Can better building envelopes bridge the green gap?
A report released by the Green Building Council of Australia (GBCA) in November 2015 highlighted an energy efficiency gap in the commercial buildings segment.
The report identifies that, while many premium and A-grade buildings have undertaken energy efficiency upgrades, the remaining mid-tier commercial buildings have low National Australian Built Environment Rating System (NABERS) energy ratings, if any, and are significantly lagging in the implementation of energy efficiency retrofits.
It is estimated that mid-tier buildings account for 80 percent of Australia’s 52 million square metres of commercial office space.
The report identified a lack of awareness of energy efficiency benefits and a perception that investment in energy saving retrofits will not yield a return.
It is a common misconception that the use of energy saving insulation and building envelope design solutions carry substantial capital cost premiums, with limited return on investment. This may not always be the case.
While lighting and HVAC (heating, ventilation and air-conditioning) upgrades can deliver significant energy efficiency improvements, a 2012 report from McKinsey and Co Inc identified retrofitting existing buildings with improved envelopes and insulation as one of the biggest opportunities for improving energy efficiency globally.
Extensive research and energy modelling conducted by Kingspan Insulated Panels and leading environmentally sustainable design firm, Cundall, has proven that enhanced building envelopes can deliver substantial energy efficiency advantages to property stakeholders.
It shows that buildings constructed in Australia and New Zealand with products from Kingspan Insulated Panels’ range deliver capital savings in HVAC, lifetime operational energy and cost savings, peak load reduction, lifetime carbon emissions savings and a sound return on investment.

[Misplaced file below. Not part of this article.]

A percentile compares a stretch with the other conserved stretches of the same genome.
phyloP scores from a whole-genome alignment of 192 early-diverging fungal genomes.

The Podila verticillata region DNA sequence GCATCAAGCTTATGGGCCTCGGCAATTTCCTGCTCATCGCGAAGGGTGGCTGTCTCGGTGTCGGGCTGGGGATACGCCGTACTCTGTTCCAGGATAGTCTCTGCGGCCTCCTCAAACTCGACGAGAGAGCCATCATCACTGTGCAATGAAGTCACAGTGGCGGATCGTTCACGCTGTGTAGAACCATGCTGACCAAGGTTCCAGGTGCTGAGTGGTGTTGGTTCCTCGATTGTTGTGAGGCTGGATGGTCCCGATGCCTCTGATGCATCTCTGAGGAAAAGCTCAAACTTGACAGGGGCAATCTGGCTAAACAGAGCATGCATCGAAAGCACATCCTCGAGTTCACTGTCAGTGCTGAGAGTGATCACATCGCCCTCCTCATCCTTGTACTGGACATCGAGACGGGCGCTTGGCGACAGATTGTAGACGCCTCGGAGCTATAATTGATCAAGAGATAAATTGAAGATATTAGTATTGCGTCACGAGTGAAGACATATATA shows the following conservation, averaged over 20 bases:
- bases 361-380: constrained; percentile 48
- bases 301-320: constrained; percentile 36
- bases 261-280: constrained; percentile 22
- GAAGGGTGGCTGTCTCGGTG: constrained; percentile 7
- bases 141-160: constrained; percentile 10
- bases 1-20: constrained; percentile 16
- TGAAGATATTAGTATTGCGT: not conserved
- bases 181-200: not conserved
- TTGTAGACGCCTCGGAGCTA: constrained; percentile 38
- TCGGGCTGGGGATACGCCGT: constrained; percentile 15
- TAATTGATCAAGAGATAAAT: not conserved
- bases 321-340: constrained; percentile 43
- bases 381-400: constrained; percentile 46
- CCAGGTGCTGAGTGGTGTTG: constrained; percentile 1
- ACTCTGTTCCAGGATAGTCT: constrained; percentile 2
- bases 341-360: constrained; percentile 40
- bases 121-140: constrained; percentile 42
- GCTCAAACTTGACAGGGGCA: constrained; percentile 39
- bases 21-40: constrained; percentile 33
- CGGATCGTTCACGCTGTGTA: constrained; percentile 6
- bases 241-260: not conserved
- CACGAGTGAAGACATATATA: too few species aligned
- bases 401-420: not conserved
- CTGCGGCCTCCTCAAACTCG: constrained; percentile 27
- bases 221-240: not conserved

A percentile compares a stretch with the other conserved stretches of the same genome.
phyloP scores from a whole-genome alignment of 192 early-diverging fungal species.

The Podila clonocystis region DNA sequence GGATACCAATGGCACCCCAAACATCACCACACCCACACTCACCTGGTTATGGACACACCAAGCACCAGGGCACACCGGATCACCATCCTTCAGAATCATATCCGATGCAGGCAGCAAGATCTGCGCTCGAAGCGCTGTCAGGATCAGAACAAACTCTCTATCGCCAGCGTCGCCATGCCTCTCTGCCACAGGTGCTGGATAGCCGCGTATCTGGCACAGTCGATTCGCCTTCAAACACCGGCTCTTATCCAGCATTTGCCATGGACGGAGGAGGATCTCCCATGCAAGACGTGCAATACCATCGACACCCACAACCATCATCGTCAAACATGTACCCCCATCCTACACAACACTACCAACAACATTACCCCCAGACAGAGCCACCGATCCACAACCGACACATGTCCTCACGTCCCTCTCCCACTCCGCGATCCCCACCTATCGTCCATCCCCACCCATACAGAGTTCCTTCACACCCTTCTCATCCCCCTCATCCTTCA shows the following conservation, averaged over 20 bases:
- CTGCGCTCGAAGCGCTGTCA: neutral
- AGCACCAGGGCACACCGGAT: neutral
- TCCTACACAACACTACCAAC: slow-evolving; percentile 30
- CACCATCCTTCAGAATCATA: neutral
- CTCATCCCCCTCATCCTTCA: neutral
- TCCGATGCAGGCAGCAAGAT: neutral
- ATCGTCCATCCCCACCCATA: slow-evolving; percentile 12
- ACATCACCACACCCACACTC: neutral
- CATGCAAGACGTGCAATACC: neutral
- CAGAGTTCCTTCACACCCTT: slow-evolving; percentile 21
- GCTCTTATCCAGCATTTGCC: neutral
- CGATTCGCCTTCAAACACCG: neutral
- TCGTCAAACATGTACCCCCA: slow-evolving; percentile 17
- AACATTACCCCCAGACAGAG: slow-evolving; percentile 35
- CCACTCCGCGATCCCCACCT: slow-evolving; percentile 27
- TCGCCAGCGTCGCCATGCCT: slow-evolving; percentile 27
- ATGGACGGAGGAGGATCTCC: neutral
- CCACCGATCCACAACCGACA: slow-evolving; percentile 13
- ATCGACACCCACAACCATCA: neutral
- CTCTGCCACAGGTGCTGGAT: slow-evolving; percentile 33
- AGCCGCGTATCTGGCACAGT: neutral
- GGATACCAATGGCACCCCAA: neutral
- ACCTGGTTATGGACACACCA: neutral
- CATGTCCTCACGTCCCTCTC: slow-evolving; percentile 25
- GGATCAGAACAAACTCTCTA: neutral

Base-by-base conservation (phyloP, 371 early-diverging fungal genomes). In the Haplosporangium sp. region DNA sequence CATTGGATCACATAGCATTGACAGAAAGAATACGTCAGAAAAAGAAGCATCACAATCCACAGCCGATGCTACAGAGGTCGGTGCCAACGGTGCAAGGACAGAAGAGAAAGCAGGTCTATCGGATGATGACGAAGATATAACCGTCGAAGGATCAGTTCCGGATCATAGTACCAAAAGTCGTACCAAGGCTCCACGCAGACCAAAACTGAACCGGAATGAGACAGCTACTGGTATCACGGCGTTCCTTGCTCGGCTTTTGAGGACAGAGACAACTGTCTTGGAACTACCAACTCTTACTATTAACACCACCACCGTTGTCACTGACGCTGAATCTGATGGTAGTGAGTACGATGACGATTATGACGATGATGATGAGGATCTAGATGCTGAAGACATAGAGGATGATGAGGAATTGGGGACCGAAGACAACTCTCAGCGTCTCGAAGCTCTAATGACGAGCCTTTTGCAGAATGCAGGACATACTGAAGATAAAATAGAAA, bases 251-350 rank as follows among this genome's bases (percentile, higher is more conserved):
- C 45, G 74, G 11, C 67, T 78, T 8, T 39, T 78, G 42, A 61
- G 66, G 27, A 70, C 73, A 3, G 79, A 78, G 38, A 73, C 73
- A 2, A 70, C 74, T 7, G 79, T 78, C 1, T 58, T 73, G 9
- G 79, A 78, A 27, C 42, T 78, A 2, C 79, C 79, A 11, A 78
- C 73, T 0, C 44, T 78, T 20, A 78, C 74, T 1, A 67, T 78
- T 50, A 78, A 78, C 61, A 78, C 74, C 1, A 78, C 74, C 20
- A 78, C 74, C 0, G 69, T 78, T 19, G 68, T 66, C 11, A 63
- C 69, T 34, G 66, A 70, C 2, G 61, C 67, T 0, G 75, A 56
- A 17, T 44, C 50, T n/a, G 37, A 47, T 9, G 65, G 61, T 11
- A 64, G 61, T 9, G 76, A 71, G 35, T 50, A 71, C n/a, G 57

The design of a building envelope, and its technical standards, integrates many functions and has a direct influence on the indoor climate and a building’s HVAC requirements. This, in turn, influences energy consumption.
Enhancing building envelope design and construction in refurbishment projects can make a building cheaper to operate by creating a more consistent and comfortable indoor environment. Kingspan champions this approach and calls it Envelope First.
“It is a common misconception that the use of energy saving insulation and building envelope design solutions carry substantial capital cost premiums, with limited return on investment. This may not always be the case.
Envelope First focuses on optimising the insulation, airtightness, heat loss and gain, moisture control and daylight design of building enclosures for the building’s intended life, while also ensuring building services are geared to energy efficient operation.
This promotes lower energy consumption and carbon emissions, creating buildings that are environmentally responsible over their lifetime and have lower overall running costs.
Studies have also shown such environments promote improved work productivity, as well as the well-being, moods and interaction of personnel.
A holistic approach to building design, construction and management is essential for optimising indoor environments. Holistic building design is a multidisciplinary approach that concentrates on the design of the whole building, rather than just a specific area.
It enables more accurate, efficient and cost-effective design, which is essential to reduce the amount of energy consumed to a minimum. Various elements of a building, including the envelope, HVAC and lighting requirements, must be designed in parallel and in consultation with building management to minimise unnecessary energy consumption over the building’s life cycle.
In 2015, Kingspan Insulated Panels developed a three-phased approach to holistic building design called the Route to Net Zero Energy.
Backed by extensive, independent global research, it has identified Envelope First as the first step towards minimising energy consumption.
The second step involves introducing enhancements to the building envelope and/or internal ducting and pipework, as well as incorporating zero or low carbon technologies to further reduce the overall energy footprint.
The final step is to balance the overall annual performance of the building. This may be through enhanced renewable energy technologies or investment in off-site energy saving schemes.
Globally, this is an era of energy efficiency and improving financial returns by designing, constructing, operating and maintaining facilities that can be managed at minimal cost and maximum performance.
Optimising building envelopes through holistic building design or retrofits provides forward thinking businesses with a significant opportunity to reduce Australia’s carbon footprint.
The author, Dr Mark Tatam, is the technical director for Kingspan Insulated Panels, covering South East Asia and Australasia. He has extensive experience in heavy industry and manufacturing in building industry environments, with previous experience with BHP Billiton, CSR and BlueScope in process modelling and optimisation, new product development and strategic marketing.